Elevating track

Discussion in 'HO Scale Model Trains' started by Rath150, Dec 28, 2006.

  1. Rath150

    Rath150 Member

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    HI,
    Absolute newbie Just getting started in railroading at the young age of 70. I must be crazy!

    I recently purchased a layout but want to revise it with elevating a portions of the track.
    In my first effort, the problem arose. When the train reached its peak the cars had a tendency to disconnect.
    How can I make the trnsitions from the grade (up) and the down grade? I can't seem to get a smooth transition from up to flat to down.
    I plan to have the heightest point 3-4". I have enough distance to accomodate the grade requirements.
    The longest portion of the layout is sort of a "U". One end is 4x6' - mid is 4x8' other end is
    4x8'.
    The track takes up most of each portion.
    How many power connecitons should I have to assure good power to the entire track?

    That is enough for now.

    I'll have many more as I progress!

    Thanks

    Rath150:wave:
  2. Nomad

    Nomad Active Member

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    Rath, welcome to model railroading!.:D To answer your questions,we need more info. How are you elevating your tracks? And, what are you using for a power supply? Dc or dcc? And, what gauge of track are you using? On your grade, does it go up and down like a roller coaster?. If so, you need a straight of flat track on top.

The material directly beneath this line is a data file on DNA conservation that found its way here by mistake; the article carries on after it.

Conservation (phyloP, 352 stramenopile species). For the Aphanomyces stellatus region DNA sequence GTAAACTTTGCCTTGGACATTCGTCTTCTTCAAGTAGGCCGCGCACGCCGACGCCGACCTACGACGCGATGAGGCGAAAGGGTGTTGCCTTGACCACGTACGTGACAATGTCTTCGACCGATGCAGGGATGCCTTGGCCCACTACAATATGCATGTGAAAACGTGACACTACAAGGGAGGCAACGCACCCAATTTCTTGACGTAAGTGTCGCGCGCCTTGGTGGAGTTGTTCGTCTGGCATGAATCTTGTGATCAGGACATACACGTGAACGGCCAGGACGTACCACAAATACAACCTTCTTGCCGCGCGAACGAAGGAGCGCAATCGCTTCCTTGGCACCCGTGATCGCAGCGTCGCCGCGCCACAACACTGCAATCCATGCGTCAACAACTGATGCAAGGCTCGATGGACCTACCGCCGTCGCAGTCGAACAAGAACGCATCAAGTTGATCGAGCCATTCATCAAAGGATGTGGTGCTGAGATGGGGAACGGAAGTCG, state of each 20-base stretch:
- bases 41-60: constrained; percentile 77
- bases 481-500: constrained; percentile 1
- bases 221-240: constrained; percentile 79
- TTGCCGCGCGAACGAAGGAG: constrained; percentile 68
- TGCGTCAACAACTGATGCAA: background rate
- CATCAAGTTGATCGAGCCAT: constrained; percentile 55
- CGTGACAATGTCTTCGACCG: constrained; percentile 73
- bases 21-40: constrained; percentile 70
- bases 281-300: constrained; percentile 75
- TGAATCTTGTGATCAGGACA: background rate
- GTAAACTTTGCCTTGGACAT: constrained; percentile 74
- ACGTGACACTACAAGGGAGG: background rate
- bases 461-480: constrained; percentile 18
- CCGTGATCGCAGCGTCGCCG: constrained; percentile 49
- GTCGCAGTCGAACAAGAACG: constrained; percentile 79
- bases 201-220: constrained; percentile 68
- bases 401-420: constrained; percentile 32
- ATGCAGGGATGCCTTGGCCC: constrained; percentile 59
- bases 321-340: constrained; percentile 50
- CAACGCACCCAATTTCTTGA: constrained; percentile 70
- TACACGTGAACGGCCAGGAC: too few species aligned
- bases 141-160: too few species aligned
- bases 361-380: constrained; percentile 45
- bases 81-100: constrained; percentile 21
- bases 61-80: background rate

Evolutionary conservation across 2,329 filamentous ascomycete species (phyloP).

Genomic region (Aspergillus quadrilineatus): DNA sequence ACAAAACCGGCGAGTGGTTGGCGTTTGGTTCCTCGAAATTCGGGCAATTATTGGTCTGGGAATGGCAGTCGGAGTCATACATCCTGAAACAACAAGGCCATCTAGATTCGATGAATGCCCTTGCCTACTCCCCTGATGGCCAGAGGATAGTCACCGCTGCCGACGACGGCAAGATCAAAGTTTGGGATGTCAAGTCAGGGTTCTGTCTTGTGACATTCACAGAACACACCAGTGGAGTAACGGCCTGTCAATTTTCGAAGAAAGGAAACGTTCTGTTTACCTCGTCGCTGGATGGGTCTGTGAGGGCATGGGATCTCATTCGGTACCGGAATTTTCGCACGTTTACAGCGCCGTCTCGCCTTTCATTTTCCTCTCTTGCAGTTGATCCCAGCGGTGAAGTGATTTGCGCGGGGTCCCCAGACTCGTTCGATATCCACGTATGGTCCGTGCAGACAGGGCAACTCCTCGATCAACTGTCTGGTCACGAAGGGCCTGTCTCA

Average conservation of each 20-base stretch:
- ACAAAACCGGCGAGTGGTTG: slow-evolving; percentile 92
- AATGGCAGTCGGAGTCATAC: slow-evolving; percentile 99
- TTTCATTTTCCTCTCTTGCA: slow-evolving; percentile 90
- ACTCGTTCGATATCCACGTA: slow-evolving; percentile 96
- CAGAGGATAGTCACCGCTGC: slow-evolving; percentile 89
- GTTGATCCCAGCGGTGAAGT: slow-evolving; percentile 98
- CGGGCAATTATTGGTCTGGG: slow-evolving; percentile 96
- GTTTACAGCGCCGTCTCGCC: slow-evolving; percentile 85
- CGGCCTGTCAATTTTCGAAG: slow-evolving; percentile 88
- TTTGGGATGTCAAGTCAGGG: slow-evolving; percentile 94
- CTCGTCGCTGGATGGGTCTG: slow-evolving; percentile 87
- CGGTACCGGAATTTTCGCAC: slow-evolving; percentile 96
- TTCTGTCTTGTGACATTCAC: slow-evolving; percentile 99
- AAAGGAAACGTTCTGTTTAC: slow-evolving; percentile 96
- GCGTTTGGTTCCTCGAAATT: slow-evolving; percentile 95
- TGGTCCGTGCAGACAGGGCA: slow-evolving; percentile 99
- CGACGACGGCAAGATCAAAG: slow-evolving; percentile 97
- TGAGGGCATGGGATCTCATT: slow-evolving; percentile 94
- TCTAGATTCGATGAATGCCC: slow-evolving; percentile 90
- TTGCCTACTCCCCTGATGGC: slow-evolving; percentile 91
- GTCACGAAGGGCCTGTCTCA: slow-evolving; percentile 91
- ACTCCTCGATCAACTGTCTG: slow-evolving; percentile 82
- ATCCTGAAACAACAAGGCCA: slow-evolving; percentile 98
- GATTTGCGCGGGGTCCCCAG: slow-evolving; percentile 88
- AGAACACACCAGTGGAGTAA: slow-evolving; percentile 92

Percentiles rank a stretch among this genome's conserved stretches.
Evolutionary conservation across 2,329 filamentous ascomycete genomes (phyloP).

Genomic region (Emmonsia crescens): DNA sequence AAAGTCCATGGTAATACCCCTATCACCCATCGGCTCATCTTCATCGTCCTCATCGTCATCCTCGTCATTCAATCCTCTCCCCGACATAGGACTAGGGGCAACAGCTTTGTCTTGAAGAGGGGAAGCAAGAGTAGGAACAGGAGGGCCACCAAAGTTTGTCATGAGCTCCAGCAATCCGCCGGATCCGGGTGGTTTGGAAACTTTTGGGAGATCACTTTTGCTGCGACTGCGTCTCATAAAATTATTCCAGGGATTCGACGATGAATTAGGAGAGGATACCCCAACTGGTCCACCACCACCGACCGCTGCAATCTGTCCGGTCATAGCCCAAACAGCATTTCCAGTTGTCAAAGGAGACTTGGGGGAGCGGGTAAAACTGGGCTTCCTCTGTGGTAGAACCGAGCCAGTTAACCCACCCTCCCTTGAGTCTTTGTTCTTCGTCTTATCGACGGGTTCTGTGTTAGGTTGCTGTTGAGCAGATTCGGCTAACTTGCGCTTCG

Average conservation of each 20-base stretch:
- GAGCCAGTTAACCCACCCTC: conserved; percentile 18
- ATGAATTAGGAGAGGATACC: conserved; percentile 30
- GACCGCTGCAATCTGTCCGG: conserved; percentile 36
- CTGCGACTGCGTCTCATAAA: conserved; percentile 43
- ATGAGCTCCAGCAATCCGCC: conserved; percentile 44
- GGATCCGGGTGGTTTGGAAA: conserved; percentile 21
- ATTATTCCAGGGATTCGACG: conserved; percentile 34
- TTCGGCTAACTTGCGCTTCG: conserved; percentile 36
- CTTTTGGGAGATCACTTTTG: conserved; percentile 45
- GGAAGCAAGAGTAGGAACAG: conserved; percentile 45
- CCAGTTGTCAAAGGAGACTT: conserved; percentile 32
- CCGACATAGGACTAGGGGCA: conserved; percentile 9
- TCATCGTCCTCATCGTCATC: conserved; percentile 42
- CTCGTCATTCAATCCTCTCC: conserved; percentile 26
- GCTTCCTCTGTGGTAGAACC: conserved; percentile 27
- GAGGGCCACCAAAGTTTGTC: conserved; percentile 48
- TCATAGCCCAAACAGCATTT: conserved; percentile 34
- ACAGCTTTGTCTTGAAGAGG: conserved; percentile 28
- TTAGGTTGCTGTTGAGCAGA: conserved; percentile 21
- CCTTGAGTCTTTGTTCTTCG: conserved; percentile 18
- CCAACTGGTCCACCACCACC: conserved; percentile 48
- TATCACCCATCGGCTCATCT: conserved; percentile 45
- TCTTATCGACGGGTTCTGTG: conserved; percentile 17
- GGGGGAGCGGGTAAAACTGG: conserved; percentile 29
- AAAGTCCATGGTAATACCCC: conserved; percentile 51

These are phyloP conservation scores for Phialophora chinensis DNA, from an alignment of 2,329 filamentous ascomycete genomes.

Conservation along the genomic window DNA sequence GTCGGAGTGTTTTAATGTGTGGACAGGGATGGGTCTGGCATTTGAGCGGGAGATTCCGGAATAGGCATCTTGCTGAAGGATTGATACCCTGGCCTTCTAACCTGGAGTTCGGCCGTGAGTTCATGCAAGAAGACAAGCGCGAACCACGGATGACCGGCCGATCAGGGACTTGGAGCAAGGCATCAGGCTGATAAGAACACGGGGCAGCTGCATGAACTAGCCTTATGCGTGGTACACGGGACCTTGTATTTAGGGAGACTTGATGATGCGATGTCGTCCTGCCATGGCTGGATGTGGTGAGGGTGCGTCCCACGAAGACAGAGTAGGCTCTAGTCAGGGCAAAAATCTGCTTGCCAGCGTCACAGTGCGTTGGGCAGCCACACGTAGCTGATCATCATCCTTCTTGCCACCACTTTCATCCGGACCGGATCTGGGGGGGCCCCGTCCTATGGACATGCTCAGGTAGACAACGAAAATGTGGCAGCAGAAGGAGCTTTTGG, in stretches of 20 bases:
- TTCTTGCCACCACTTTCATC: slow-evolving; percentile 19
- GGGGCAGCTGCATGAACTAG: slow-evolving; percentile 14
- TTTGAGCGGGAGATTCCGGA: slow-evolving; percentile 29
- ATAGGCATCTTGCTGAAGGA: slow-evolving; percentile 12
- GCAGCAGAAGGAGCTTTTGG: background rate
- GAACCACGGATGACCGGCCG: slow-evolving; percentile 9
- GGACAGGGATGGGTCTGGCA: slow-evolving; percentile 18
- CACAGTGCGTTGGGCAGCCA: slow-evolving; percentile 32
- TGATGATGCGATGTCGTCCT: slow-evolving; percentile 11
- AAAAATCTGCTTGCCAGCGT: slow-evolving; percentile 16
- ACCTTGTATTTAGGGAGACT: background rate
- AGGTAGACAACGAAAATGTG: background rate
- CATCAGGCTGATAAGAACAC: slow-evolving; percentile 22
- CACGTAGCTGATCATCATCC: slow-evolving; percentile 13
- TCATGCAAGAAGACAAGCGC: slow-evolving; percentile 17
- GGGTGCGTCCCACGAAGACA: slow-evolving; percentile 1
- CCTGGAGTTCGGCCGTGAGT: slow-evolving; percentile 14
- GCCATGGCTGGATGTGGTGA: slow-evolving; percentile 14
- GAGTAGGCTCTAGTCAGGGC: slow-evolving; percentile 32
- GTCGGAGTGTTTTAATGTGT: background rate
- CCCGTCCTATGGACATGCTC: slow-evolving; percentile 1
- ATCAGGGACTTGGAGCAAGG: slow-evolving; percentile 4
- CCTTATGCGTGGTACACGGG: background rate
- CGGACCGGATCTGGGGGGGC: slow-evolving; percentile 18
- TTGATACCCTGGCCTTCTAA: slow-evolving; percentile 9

Loren
  3. prodigy2k7

    prodigy2k7 Member

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    pictures would be lovely too if its possible ;)
  4. Rath150

    Rath150 Member

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    elevated track

    Thank you for your responses.
    First, I have HO.
    I am presently using pillars for elevation.
    Yes to the up and down with the use of flat track at the top.
    I guess I have DC? Regardless, i have no problem with my engines with a full compliment of cars making the hall.
    The disconnects occur where the elevation meets the flat track. Not all the time but too frequently. When th engine or cars levels of on the flat track the back lifts resulting in the disconnect of the following car.

    Thanks

    Rath150
  5. Ralph

    Ralph Remember...it's for fun!

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    Hi Rath and welcome!

    Do you mean those gray plastic pillars for elevation? I suspect what's happening is that once the grade meets the flat section at the top its too abrupt an angle for the couplers to handle and they seperate. You may have better luck using some flex track (these are yard long sections of track that can bend into curves) for your grades. Flex track might offer a little more of an easy transition, especially if you lay the track so there is no joint right at the top like there is now.
    Ralph
  6. prodigy2k7

    prodigy2k7 Member

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    any track piece that is somewhat short (like EZ track) there isnt much support to stay straight where the tracks join, it is weaker there, therefore it can bend easier, the rest of the track is stronger so it strays straight, so basically you get a sudden change in angle where the snap together track connects to antoher track...
  7. RonP

    RonP Member of the WMRC

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    i would shim the pillars preceding the last one to ease off on the transition, maybe starting the grade slightly steeper and making a gradual climax.
  8. Rath150

    Rath150 Member

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    My elevation in on the straight away. No curve. What difference does that make??
    I tried the shims but it always puts the kink a down to the next section.
  9. zedob

    zedob Member